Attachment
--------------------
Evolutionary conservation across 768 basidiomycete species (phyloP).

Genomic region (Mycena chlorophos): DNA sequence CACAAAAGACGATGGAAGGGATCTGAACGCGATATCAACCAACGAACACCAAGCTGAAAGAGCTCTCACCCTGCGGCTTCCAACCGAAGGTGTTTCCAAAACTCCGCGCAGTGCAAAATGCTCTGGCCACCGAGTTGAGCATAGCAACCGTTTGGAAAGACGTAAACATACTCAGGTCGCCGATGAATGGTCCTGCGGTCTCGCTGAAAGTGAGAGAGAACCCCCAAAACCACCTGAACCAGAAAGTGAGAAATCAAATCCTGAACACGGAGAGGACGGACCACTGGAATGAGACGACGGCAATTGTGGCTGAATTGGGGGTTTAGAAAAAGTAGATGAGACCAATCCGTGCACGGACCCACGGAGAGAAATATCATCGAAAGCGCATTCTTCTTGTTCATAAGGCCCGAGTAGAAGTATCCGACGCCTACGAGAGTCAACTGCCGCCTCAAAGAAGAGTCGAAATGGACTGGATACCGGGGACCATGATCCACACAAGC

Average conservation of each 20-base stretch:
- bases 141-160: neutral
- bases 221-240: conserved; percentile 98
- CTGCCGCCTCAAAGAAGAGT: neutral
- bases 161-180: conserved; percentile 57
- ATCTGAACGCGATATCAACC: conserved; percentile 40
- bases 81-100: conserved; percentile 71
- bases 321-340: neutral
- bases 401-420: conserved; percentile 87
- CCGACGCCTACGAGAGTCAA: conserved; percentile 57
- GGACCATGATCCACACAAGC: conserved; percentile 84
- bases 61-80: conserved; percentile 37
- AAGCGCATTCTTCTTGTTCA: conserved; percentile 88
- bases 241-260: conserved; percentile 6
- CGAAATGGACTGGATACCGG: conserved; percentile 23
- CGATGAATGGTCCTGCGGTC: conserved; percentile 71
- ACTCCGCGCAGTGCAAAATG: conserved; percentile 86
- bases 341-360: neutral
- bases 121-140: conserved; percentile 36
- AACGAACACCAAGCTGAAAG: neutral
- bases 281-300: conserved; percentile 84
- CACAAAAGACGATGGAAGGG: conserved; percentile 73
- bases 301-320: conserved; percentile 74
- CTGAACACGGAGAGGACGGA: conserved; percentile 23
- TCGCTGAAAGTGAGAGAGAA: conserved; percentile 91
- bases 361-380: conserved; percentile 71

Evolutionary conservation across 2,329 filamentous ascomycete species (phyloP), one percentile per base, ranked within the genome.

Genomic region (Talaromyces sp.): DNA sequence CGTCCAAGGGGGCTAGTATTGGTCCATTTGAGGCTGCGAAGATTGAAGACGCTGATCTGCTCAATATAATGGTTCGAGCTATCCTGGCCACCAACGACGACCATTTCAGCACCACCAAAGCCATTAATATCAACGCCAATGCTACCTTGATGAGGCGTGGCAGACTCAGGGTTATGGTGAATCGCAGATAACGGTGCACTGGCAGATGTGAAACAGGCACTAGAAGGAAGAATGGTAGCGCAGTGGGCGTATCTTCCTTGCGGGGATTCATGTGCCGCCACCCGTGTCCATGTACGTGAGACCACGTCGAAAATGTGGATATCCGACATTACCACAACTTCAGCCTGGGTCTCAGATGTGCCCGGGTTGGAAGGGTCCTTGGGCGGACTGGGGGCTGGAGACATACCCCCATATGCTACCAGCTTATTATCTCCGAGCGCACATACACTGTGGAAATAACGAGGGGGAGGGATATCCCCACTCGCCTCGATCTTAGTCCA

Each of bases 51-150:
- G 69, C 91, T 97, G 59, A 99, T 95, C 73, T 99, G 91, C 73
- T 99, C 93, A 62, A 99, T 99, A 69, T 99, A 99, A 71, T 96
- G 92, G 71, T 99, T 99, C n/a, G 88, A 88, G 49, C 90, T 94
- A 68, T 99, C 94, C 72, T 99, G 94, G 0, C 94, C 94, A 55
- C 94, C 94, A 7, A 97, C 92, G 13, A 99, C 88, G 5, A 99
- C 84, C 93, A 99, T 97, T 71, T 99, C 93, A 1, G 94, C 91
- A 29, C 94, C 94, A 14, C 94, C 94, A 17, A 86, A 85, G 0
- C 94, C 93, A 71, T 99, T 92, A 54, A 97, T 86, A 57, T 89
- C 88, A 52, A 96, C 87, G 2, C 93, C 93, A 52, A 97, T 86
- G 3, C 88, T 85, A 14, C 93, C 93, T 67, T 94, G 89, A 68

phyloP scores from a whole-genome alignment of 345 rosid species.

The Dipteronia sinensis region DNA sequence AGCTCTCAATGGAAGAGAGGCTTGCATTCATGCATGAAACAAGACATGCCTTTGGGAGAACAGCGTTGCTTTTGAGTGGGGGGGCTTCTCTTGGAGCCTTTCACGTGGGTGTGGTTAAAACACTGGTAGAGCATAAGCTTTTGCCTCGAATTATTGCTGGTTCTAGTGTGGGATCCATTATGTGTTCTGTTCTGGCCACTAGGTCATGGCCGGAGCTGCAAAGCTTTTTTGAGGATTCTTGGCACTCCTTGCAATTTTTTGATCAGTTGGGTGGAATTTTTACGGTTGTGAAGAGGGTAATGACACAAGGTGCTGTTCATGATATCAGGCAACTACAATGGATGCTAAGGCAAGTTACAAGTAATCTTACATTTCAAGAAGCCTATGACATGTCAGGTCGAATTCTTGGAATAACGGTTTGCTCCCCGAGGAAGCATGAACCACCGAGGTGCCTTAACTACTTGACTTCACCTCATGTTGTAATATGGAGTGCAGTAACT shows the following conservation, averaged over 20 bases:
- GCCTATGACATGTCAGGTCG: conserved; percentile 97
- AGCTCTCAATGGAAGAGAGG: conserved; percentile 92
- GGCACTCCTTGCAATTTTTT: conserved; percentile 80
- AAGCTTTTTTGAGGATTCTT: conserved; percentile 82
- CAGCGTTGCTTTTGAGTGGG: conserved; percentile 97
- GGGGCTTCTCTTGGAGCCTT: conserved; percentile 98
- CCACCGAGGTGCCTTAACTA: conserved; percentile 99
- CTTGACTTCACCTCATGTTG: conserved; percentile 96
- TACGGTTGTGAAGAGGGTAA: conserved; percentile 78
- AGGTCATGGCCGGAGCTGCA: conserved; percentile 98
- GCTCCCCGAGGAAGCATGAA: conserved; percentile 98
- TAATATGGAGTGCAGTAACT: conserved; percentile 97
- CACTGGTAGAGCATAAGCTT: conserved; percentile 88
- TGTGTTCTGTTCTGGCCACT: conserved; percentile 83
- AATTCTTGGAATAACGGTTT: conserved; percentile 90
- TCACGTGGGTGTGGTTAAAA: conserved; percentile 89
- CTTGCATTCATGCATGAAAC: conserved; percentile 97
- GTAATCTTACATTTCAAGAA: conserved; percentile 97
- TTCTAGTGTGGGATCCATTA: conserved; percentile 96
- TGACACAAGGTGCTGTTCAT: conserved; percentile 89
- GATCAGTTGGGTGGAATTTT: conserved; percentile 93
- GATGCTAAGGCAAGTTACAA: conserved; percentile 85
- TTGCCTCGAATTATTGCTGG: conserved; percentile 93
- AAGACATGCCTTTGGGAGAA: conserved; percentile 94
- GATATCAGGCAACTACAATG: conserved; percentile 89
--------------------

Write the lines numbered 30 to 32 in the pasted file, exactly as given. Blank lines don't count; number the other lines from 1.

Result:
Genomic region (Talaromyces sp.): DNA sequence CGTCCAAGGGGGCTAGTATTGGTCCATTTGAGGCTGCGAAGATTGAAGACGCTGATCTGCTCAATATAATGGTTCGAGCTATCCTGGCCACCAACGACGACCATTTCAGCACCACCAAAGCCATTAATATCAACGCCAATGCTACCTTGATGAGGCGTGGCAGACTCAGGGTTATGGTGAATCGCAGATAACGGTGCACTGGCAGATGTGAAACAGGCACTAGAAGGAAGAATGGTAGCGCAGTGGGCGTATCTTCCTTGCGGGGATTCATGTGCCGCCACCCGTGTCCATGTACGTGAGACCACGTCGAAAATGTGGATATCCGACATTACCACAACTTCAGCCTGGGTCTCAGATGTGCCCGGGTTGGAAGGGTCCTTGGGCGGACTGGGGGCTGGAGACATACCCCCATATGCTACCAGCTTATTATCTCCGAGCGCACATACACTGTGGAAATAACGAGGGGGAGGGATATCCCCACTCGCCTCGATCTTAGTCCA

Each of bases 51-150:
- G 69, C 91, T 97, G 59, A 99, T 95, C 73, T 99, G 91, C 73